My heart beat till my head was in a tumultuous whirl, when thus, at last, I stepped out of that house but I suppose my grim robes cloaked my emotionsthough, seeing very clearly through the eyeholes, it was almost incredible to me that I was not myself seen. But these Brothers of Pity were a secret society, known to no man except their spiritual head, who chose them in turn, and not knowing even each other. Their good deeds of charity were, in that way, done by pure stealth. And it happened that their spiritual director was the Father Antonio himself. At that foot of the palace steps, drawn back out of our way, stood the great glass coach of state, containing, even then, the woman who was all the world to me, invisible to me, unattainable to me, not to be comforted by me, even as her great griefs were to me invisible and unassuageable. And there between us, in the great coffin, held on high by the grim, shadowy beings, was all that she loved, invisible, unattainable, too, and beyond all human com fort. Standing there, in the midst of the whispering, bare-headed, kneeling, and villainous crowd, I had a vivid vision of her pale, dim, pitiful face. Ah, poor thing! she was going away for good from all that state, from all that seclusion, from all that peace, mutely, and with a noble pride of quietness, into a world of dangers, with no head but mine to think for her, no arm but mine to ward off all the great terrors, the immense and dangerous weight of a new world.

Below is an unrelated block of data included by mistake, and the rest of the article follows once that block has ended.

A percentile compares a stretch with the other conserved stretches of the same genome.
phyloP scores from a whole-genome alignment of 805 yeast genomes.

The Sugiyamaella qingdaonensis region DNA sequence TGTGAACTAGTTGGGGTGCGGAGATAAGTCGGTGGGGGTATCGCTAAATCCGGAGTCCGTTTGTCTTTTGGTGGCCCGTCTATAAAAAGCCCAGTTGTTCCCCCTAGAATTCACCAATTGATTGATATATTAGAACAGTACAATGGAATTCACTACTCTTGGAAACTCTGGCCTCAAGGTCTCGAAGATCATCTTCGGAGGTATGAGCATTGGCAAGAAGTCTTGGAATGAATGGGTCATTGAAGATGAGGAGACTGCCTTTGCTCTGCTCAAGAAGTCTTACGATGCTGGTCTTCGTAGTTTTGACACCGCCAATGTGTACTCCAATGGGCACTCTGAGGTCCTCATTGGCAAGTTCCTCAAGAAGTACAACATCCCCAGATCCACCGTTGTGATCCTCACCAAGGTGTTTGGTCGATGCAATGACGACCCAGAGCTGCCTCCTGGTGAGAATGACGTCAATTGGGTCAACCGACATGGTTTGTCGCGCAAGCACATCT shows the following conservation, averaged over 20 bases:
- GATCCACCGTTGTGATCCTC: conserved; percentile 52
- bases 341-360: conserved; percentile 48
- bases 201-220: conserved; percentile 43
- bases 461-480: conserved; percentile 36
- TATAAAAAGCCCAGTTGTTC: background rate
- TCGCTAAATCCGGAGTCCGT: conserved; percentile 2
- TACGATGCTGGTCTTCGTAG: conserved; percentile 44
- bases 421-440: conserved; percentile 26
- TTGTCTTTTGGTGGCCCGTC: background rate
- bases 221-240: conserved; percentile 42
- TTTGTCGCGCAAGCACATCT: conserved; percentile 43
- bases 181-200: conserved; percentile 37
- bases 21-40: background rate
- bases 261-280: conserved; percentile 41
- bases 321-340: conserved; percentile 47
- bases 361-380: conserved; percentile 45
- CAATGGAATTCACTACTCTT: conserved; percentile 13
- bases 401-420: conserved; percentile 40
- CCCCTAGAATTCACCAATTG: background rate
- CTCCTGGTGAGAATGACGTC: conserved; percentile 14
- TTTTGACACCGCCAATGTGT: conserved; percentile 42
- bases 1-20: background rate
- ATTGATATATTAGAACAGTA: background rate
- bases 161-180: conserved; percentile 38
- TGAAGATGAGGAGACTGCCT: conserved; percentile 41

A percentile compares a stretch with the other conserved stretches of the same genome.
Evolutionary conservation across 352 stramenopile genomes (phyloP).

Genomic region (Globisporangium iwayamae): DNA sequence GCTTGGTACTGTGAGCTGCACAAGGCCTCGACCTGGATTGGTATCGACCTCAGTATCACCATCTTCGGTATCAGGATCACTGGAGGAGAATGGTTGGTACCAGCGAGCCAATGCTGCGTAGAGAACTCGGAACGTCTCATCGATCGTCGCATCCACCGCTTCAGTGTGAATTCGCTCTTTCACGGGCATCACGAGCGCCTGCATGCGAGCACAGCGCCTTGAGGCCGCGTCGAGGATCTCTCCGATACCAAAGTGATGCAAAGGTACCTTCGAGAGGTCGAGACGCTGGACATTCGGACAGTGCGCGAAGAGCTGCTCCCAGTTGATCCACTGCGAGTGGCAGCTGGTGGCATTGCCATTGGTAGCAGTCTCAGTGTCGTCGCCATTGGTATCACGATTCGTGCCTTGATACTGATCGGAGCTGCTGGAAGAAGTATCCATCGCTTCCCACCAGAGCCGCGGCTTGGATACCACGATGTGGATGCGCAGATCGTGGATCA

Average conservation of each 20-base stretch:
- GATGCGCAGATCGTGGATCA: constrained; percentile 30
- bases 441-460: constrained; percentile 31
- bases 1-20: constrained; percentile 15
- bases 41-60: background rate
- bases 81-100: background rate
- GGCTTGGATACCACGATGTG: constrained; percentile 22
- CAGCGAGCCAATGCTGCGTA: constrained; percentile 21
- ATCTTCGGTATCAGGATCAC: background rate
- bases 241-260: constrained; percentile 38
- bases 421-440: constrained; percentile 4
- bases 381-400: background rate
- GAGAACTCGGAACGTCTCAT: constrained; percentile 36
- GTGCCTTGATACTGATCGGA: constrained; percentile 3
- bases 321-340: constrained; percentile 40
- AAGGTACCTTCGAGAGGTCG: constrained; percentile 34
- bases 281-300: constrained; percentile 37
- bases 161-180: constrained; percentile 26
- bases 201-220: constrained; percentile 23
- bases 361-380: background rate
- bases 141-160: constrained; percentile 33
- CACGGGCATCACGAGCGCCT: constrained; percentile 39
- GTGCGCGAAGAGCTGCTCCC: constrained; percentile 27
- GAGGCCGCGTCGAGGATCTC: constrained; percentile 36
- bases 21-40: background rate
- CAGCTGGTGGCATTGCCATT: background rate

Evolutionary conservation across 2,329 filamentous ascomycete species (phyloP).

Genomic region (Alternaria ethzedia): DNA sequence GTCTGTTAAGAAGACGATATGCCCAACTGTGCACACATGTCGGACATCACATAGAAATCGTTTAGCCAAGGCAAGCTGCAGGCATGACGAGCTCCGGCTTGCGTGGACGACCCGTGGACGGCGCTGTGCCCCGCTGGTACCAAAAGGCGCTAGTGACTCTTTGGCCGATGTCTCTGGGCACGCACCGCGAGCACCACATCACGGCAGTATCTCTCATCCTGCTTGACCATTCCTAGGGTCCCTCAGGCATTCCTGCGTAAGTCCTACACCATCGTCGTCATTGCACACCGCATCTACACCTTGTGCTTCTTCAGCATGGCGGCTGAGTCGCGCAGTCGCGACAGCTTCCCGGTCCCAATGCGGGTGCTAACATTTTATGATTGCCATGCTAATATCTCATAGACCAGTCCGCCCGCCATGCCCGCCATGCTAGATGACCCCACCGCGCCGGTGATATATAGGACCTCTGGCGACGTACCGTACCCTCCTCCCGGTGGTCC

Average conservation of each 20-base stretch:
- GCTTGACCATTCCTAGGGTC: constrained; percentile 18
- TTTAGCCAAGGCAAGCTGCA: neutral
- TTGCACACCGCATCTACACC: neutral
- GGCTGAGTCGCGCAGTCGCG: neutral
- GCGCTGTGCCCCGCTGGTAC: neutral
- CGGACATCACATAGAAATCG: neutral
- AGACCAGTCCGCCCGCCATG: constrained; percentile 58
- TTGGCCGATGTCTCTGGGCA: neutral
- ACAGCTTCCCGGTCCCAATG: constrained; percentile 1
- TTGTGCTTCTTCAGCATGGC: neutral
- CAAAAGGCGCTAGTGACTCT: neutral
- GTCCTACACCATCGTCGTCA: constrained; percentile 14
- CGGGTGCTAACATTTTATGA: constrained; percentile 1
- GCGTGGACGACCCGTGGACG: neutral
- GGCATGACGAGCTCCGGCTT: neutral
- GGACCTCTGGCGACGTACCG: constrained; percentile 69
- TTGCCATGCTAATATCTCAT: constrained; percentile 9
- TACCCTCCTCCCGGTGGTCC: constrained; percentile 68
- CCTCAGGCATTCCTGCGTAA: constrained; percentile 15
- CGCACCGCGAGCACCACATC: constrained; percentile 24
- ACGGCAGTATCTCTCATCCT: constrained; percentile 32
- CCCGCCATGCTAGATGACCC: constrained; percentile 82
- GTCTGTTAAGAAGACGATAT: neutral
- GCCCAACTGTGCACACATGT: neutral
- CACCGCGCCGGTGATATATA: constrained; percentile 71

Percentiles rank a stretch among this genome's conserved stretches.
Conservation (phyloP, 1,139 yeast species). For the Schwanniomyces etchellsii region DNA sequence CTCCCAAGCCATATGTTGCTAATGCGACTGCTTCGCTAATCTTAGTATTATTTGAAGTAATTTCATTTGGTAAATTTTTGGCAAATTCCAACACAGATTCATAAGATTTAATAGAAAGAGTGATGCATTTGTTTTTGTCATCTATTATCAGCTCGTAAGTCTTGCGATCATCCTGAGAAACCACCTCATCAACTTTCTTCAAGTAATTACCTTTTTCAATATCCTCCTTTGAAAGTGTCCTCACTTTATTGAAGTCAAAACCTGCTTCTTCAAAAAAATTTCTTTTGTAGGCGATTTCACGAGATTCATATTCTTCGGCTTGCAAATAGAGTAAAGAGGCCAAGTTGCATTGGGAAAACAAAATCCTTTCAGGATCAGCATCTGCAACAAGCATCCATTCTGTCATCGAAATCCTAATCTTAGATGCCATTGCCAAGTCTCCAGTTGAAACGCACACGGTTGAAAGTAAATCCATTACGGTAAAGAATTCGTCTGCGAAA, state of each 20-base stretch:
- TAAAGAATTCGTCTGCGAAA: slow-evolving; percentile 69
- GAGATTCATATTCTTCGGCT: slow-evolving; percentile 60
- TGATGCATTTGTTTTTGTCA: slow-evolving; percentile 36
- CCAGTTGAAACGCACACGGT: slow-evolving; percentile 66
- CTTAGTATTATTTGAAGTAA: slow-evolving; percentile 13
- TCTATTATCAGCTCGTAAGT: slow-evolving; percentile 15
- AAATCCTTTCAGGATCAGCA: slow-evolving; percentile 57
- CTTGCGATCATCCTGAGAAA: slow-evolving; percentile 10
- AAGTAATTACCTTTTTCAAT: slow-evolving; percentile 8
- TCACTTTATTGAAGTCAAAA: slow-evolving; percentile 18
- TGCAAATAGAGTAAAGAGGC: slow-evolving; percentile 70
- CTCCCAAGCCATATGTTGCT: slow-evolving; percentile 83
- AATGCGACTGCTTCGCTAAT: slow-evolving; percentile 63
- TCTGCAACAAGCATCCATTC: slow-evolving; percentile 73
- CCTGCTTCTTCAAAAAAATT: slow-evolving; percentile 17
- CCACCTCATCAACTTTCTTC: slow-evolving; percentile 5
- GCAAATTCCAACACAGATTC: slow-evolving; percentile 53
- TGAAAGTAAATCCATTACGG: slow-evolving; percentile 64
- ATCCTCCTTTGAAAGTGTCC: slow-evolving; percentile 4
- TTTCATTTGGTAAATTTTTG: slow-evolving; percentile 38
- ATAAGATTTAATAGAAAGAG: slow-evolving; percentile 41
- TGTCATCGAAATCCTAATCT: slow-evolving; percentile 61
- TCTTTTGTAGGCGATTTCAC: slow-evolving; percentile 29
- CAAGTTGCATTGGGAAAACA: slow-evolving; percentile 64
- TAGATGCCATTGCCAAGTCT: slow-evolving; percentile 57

In the twinkle of innumerable candles, the priceless harness of the white mules, waiting to draw the great coach after us, shone like streaks of ore in an infinitely rich silver mine. A double line of tapers kept the road to the cathedral, and a crowd of our negroes, the bell